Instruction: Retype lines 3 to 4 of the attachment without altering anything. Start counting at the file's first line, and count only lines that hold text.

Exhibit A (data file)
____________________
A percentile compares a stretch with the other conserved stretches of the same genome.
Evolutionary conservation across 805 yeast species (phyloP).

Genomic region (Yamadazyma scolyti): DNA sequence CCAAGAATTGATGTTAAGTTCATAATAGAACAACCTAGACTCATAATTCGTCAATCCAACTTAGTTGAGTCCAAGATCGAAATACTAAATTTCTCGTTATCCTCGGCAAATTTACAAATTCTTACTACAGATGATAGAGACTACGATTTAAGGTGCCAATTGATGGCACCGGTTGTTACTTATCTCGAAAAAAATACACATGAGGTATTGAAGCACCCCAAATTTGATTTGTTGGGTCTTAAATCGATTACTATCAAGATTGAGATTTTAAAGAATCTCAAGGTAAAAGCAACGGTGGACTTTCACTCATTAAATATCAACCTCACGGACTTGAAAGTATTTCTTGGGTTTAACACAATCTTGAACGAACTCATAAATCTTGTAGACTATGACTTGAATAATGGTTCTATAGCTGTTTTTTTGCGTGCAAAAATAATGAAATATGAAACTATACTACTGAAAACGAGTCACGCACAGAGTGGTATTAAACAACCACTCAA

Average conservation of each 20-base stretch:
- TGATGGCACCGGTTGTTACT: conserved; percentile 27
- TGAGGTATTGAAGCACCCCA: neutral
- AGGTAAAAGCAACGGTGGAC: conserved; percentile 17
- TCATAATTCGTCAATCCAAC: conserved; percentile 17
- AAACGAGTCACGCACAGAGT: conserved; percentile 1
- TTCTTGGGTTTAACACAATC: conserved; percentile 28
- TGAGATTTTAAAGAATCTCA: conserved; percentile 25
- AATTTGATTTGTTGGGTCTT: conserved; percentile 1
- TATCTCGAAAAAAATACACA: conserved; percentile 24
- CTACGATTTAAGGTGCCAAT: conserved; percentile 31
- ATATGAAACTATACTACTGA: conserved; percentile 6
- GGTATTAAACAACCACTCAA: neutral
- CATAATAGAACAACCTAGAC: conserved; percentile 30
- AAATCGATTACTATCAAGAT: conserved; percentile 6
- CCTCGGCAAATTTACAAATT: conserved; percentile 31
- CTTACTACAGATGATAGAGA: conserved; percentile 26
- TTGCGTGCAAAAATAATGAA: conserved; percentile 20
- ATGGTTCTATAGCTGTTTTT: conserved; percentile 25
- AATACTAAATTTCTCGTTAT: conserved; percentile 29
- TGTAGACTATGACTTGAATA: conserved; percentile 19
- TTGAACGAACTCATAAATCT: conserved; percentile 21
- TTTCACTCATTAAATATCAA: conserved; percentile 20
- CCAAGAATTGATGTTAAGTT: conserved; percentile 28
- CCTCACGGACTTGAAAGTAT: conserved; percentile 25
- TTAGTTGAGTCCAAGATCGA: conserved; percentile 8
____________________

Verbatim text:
Genomic region (Yamadazyma scolyti): DNA sequence CCAAGAATTGATGTTAAGTTCATAATAGAACAACCTAGACTCATAATTCGTCAATCCAACTTAGTTGAGTCCAAGATCGAAATACTAAATTTCTCGTTATCCTCGGCAAATTTACAAATTCTTACTACAGATGATAGAGACTACGATTTAAGGTGCCAATTGATGGCACCGGTTGTTACTTATCTCGAAAAAAATACACATGAGGTATTGAAGCACCCCAAATTTGATTTGTTGGGTCTTAAATCGATTACTATCAAGATTGAGATTTTAAAGAATCTCAAGGTAAAAGCAACGGTGGACTTTCACTCATTAAATATCAACCTCACGGACTTGAAAGTATTTCTTGGGTTTAACACAATCTTGAACGAACTCATAAATCTTGTAGACTATGACTTGAATAATGGTTCTATAGCTGTTTTTTTGCGTGCAAAAATAATGAAATATGAAACTATACTACTGAAAACGAGTCACGCACAGAGTGGTATTAAACAACCACTCAA

Average conservation of each 20-base stretch: